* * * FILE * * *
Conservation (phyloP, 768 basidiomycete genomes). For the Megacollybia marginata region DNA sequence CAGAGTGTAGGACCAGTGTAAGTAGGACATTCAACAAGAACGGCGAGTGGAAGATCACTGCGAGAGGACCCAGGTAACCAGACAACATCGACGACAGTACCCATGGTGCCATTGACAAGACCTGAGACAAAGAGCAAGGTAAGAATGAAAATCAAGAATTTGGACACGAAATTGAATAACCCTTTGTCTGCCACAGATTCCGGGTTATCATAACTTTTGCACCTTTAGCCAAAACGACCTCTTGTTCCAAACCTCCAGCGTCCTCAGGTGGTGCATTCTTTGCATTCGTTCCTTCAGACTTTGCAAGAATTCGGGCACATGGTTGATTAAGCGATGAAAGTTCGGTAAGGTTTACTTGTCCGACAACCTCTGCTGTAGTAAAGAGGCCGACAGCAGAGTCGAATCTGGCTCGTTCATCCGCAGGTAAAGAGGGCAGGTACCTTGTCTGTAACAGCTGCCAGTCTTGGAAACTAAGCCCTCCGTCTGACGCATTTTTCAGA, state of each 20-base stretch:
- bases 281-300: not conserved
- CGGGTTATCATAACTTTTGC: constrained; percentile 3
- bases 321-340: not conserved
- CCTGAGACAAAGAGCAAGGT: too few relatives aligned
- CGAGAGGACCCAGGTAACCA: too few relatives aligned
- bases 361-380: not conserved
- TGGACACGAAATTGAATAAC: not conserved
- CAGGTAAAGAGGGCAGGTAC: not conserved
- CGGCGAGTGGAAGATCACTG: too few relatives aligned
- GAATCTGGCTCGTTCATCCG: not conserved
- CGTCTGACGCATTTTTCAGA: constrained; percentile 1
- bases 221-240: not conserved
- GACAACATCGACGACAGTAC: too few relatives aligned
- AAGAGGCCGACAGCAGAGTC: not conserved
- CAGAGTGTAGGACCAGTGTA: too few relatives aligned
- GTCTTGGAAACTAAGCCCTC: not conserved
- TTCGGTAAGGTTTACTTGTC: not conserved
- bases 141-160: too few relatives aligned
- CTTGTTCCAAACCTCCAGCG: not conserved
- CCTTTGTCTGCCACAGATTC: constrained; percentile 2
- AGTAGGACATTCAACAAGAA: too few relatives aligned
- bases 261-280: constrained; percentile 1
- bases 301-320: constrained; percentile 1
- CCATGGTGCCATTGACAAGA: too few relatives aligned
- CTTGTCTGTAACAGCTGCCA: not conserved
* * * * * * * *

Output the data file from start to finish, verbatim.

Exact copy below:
Conservation (phyloP, 768 basidiomycete genomes). For the Megacollybia marginata region DNA sequence CAGAGTGTAGGACCAGTGTAAGTAGGACATTCAACAAGAACGGCGAGTGGAAGATCACTGCGAGAGGACCCAGGTAACCAGACAACATCGACGACAGTACCCATGGTGCCATTGACAAGACCTGAGACAAAGAGCAAGGTAAGAATGAAAATCAAGAATTTGGACACGAAATTGAATAACCCTTTGTCTGCCACAGATTCCGGGTTATCATAACTTTTGCACCTTTAGCCAAAACGACCTCTTGTTCCAAACCTCCAGCGTCCTCAGGTGGTGCATTCTTTGCATTCGTTCCTTCAGACTTTGCAAGAATTCGGGCACATGGTTGATTAAGCGATGAAAGTTCGGTAAGGTTTACTTGTCCGACAACCTCTGCTGTAGTAAAGAGGCCGACAGCAGAGTCGAATCTGGCTCGTTCATCCGCAGGTAAAGAGGGCAGGTACCTTGTCTGTAACAGCTGCCAGTCTTGGAAACTAAGCCCTCCGTCTGACGCATTTTTCAGA, state of each 20-base stretch:
- bases 281-300: not conserved
- CGGGTTATCATAACTTTTGC: constrained; percentile 3
- bases 321-340: not conserved
- CCTGAGACAAAGAGCAAGGT: too few relatives aligned
- CGAGAGGACCCAGGTAACCA: too few relatives aligned
- bases 361-380: not conserved
- TGGACACGAAATTGAATAAC: not conserved
- CAGGTAAAGAGGGCAGGTAC: not conserved
- CGGCGAGTGGAAGATCACTG: too few relatives aligned
- GAATCTGGCTCGTTCATCCG: not conserved
- CGTCTGACGCATTTTTCAGA: constrained; percentile 1
- bases 221-240: not conserved
- GACAACATCGACGACAGTAC: too few relatives aligned
- AAGAGGCCGACAGCAGAGTC: not conserved
- CAGAGTGTAGGACCAGTGTA: too few relatives aligned
- GTCTTGGAAACTAAGCCCTC: not conserved
- TTCGGTAAGGTTTACTTGTC: not conserved
- bases 141-160: too few relatives aligned
- CTTGTTCCAAACCTCCAGCG: not conserved
- CCTTTGTCTGCCACAGATTC: constrained; percentile 2
- AGTAGGACATTCAACAAGAA: too few relatives aligned
- bases 261-280: constrained; percentile 1
- bases 301-320: constrained; percentile 1
- CCATGGTGCCATTGACAAGA: too few relatives aligned
- CTTGTCTGTAACAGCTGCCA: not conserved